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The Bridge at Pooh Corner

October 28, 2021
pooh bridge

Poohsticks Bridge

Alan Alexander Milne (1882 – 1956), often referred to as A.A. Milne, was an English author best known for his books about the adventures of his son Christopher Robin and his stuffed animals, most notably, the lovable teddy bear, Winnie the Pooh. The stories and poems in Milne’s books take place in the fictional Hundred Acre Wood, inspired by the Five Hundred Acre Wood in Ashdown Forest in East Sussex, England, where the Milne family lived. I have always had a warm spot in my heart for Winnie the Pooh. I don’t remember when I first fell in love with Pooh, probably when I was six… and my all-time favorite poem was on the last page of Milne’s book Now We Are Six, (the poem has the same title) a collection of thirty-five poems published in 1927. I only have a few items in my Pooh collection, but I am always looking for that exceptional item to add to it. So, when Howard told me that the famous Poohsticks Bridge was just sold, I was more than a little disappointed that it would not end up in our backyard; after all, if London Bridge can be moved to Arizona, why couldn’t Poohsticks Bridge be in New York? However, I seriously doubt our backyard would be large enough for a bridge, even if it’s only 30 feet long and 15 feet wide.

Poohsticks, a game created and played by A.A. Milne with his son, Christopher Robin, was first mentioned in the 1928 book, The House at Pooh Corner. Milne and Christopher Robin began playing Poohsticks in Ashdown Forest (The Hundred Acre Wood) on a bridge built in 1907 called the Posingford Bridge. The game was simple; drop a stick or acorn on the upstream side of the bridge, and the person (or character) whose stick appears first on the downstream side wins. The bridge became such a popular destination in the Hundred Acre Wood that a campaign started in the late 1970s to rebuild it; it was so worn down from the overwhelming number of visitors. They were able to do a partial rebuild in 1979, and Christopher Robin Milne officiated the bridge’s reopening and renamed it Poohsticks Bridge.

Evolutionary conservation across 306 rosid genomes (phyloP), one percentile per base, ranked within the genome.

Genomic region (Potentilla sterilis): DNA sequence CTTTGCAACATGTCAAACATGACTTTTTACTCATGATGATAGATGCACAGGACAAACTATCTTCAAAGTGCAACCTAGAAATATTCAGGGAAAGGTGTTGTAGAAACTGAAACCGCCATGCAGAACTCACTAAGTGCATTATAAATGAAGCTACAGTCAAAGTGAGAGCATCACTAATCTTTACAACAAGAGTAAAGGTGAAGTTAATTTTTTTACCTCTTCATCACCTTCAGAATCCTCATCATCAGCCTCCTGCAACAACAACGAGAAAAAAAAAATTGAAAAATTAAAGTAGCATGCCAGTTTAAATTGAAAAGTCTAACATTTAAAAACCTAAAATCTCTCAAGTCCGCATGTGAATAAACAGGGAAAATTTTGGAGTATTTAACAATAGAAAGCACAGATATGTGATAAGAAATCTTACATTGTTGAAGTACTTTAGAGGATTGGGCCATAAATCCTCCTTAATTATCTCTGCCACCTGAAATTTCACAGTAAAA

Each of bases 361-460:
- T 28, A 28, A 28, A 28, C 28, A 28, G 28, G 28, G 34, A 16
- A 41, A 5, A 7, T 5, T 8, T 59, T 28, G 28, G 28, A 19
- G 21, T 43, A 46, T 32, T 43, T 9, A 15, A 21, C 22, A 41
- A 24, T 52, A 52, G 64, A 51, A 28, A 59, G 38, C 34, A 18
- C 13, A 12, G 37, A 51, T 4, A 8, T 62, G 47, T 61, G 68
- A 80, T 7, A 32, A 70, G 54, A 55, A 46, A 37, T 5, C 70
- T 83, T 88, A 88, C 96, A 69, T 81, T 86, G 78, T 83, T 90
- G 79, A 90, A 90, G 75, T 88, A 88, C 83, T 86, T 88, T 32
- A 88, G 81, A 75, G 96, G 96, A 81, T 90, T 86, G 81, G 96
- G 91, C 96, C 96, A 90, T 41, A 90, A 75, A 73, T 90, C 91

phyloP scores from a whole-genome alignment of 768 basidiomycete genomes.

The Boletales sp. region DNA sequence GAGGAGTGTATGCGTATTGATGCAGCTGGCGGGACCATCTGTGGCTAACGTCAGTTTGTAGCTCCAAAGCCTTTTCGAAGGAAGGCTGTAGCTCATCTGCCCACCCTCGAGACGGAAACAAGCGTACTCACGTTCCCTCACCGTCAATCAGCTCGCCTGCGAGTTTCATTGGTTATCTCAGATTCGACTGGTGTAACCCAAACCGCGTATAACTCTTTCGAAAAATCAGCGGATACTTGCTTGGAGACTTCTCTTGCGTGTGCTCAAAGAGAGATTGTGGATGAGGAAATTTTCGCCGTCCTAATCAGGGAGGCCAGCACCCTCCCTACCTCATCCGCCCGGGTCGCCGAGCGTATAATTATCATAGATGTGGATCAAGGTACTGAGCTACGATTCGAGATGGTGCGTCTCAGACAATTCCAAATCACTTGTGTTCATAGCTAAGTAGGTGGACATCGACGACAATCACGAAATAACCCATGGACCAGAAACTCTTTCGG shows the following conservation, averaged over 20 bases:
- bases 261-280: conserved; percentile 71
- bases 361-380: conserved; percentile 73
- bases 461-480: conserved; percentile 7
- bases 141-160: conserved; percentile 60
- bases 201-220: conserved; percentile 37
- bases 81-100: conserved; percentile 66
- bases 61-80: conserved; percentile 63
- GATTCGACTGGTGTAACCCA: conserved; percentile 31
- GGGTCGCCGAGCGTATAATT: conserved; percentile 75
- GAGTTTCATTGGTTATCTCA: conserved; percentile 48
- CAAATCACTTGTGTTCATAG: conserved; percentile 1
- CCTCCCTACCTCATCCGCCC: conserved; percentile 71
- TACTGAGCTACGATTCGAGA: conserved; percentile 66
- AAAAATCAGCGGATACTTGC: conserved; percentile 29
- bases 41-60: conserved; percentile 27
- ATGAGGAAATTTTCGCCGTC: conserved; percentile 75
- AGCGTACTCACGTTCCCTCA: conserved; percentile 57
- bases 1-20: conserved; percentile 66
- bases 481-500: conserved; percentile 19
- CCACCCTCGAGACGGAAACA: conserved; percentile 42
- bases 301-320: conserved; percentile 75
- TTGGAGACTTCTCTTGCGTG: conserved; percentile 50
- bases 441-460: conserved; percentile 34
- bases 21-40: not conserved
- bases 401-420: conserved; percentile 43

In 1999, the East Sussex city council appealed to local businesses and the Disney Corporation, who agreed to make a substantial donation to assist in the complete recreation of the bridge. The original bridge was put into storage and a short time ago was reconstructed with any original parts that could be used and some similar-aged timber; the council then decided to auction it. It was estimated to make £40-60K ($55-80K), and in the beginning of October, potential buyers submitted sealed bids. The bridge undoubtedly surprised everyone when it sold for £101K (£131K/$179K w/p).

The wonderful thing about the sale is that the buyer was William Sackville, Lord De La Warr. His family has owned two thousand acres of land known as Buckhurst Estate for about 900 years; a portion of his land is the famous Hundred Acre Wood. Lord De La Warr recalls his father’s stories about playing Poohsticks with Christopher Robin and his renowned bear, so the bridge is very dear to him. He has promised that he will take great care of the bridge and hopes that adults and children will continue to admire and visit it.

You can still play Poohsticks on the newly built bridge in Ashdown Forest, although you must bring your own sticks, so you don’t damage the trees in the forest. The game became so popular that there has been a World Poohsticks Championship held at Day’s Lock on the River Thames in Oxfordshire, England, since 1984.

Source: Winnie the Pooh’s ‘Poohsticks’ bridge sold at auction for over £131,000